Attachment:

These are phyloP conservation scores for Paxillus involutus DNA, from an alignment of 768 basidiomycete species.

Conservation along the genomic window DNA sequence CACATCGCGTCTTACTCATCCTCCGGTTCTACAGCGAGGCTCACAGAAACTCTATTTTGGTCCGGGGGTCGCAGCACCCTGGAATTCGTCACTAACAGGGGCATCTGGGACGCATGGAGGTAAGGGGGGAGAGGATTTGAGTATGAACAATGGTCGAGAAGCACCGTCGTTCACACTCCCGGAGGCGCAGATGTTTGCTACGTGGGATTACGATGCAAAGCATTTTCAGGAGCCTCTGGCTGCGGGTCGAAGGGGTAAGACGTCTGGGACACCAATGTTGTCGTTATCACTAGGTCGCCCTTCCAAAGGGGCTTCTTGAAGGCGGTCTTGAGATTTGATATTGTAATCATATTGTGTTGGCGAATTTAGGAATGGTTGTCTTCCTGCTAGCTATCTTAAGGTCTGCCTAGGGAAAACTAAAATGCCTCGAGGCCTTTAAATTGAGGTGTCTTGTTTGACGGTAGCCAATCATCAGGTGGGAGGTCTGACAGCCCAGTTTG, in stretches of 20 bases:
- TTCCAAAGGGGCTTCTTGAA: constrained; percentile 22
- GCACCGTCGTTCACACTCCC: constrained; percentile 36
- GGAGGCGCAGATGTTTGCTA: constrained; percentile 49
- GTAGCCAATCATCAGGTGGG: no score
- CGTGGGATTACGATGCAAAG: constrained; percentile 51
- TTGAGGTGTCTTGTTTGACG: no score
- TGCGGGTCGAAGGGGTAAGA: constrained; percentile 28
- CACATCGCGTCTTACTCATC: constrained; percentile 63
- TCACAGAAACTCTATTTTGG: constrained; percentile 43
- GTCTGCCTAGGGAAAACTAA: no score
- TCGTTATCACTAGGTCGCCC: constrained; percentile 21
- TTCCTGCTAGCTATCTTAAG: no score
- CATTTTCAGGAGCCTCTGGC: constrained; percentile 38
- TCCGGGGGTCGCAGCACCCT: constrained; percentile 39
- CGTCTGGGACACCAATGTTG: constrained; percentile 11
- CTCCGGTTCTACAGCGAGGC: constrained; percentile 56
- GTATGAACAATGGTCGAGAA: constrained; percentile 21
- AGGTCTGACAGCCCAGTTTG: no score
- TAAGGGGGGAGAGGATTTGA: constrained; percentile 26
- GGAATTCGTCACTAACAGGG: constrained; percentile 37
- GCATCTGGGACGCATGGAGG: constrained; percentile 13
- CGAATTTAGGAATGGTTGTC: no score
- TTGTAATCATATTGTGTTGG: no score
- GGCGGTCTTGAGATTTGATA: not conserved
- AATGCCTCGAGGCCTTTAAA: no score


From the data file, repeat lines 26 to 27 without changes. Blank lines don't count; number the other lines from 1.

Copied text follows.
- GGCGGTCTTGAGATTTGATA: not conserved
- AATGCCTCGAGGCCTTTAAA: no score